You can see that I have a lot more spots that are closer to eachother, despite my route terminating at 33.2 miles. It ends in Biloxi Lagoon, so know that I still have to drive back to BSM, which would be an additional 20 miles. So we’re running 53 miles round-trip and have 20 fishing spots to hit on the way. We’re looking at a distance-to-spot ratio of 2.65:1. This is way better than what we had before! Yes, it’s longer than the previous route, but I am fishing more water and putting less run time between my fishing spots. Especially if I am consistently catching good boxes of fish in this area, the run is worth it. Once I arrive to my fishing area, I am set up for success, being surrounded by hotspots and having a great strategy. The biggest problem is getting there. From Breton Sound Marina to the mouth of Stump Lagoon it is roughly 12 miles. That’s a long run with no real places to fish along the way. So we’re talking 24 of those miles there are no fishing spots worth stopping for. Now, as I stated before, if I am consistently killing fish that whole time then it is worth the trip. But what if you can hone the fishing trip in such a manner that you are getting to your initial fishing spots faster? What if I could take those 24 miles and put them to good use? I knew that if I could I would be saving a lot more money on gas and catching a lot more fish. But it would mean changing up my primary fishing areas, which was risky with a big reward. (Perhaps by now you are seeing a reoccurring pattern here. I am giving up old habits and familiarity by venturing out into unknown places to look for fish. In my opinion, this is a hallmark of a great fisherman. If you keep doing the same thing over and over and never get the results you desire, then why are you doing what you do?) There were several things that I did. Firstly, I would stop off in Bayou St. Malo and pick up some fish there before continuing on to the Biloxi Marsh. I would just change my route to running up the shoreline of Lake Borgne. I would also fish Baker’s Canal, Halfmoon, etc. on my way up the Biloxi marsh. This helped a little.
However, as the 2011 fall season progressed, I noticed that, for whatever reason, more and more trout were showing up in the Delacroix area than they were in the Bayou Biloxi area. This was my opportunity and I hopped on it! I recognized right away that the 12 mile run from Breton Sound Marina to the mouth of Stump Lagoon was the same distance from the marina to Four Horse Lake. There was SO MUCH MORE to fish in those twelve miles. It took some serious changing in gears, but after talking with fishing colleagues, reading fishing reports, doing a good map study, applying what I learned before and scouting my ass off I was able to get on the fish. The hardest part was just doing it. So now I was picking up fish in Lake Robin and Delacroix without having to make a long, monotonous run.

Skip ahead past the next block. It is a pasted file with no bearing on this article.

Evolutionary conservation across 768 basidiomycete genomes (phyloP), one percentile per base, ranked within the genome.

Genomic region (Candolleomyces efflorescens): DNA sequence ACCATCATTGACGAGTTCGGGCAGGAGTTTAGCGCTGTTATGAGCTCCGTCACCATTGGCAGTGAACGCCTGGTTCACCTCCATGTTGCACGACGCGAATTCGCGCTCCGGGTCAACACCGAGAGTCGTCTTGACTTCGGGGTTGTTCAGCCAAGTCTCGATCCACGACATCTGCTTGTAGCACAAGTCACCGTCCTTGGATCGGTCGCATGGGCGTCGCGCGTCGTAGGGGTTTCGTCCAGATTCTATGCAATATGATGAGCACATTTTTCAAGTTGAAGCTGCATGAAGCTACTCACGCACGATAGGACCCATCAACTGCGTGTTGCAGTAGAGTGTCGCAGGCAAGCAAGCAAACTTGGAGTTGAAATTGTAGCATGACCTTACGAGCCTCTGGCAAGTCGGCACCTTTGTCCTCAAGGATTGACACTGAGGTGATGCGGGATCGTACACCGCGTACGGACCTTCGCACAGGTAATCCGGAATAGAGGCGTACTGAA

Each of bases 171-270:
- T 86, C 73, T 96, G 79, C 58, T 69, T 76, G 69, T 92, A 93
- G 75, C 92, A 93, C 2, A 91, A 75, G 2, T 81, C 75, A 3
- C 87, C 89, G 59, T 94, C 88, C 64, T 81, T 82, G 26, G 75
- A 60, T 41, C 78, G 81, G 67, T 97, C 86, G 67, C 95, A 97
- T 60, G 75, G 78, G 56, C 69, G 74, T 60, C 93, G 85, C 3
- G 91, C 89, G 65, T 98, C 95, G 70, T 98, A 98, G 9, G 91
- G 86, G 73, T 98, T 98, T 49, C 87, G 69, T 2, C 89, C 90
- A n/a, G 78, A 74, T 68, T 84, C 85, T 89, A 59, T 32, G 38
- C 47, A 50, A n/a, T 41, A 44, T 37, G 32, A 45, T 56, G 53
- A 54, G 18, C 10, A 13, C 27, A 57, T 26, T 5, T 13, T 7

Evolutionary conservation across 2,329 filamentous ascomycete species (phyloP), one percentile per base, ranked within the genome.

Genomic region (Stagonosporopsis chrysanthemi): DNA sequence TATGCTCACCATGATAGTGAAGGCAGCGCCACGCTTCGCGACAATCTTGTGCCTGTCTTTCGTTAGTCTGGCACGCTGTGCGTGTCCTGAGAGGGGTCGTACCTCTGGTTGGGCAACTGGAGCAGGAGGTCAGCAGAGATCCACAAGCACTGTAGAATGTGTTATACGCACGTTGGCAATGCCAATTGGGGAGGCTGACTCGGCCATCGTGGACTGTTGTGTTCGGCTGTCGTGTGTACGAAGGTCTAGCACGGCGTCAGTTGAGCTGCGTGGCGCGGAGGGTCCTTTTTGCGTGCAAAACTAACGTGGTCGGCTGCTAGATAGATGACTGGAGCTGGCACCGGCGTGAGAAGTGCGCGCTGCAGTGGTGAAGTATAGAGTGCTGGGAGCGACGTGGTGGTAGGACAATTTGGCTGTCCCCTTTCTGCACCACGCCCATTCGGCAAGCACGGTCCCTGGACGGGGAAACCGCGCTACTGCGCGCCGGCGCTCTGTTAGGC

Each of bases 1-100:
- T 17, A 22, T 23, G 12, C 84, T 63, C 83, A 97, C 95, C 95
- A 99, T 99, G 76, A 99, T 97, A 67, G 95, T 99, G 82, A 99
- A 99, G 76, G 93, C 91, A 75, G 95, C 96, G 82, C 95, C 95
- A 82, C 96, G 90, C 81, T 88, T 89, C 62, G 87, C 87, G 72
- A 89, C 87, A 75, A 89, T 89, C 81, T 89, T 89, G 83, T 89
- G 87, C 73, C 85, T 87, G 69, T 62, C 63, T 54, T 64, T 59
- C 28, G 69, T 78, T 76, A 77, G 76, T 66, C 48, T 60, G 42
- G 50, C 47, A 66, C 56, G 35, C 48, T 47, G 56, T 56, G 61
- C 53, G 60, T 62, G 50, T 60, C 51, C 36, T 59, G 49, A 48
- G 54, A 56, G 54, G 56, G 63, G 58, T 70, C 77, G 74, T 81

Take this method, The Swamp Stallion Circuit, and fit into your own fishing methodology. It’s another tool for the toolbox, and a good one at that. When you pull up to your first spot and don’t catch anything, you know you’re in good hands because you will be near another fishing spot. Cover more water! Customers that have fished with me will tell you that some days we had to run a little bit before we finally got onto them, but when we did we were ON THEM! Imagine if you could scoop up millions of gallons of water in a giant bucket. The more water you scooped up, the more fish you would have in your bucket. Makes sense, right? Evaluate how you fish, identify what can be improved in your route and then set out to fix it. Above all, use the time and patience necessary to get this accomplished. And if this helps you catch more (I know that it will) then let me know! I’d love to hear from you and your fishing experience!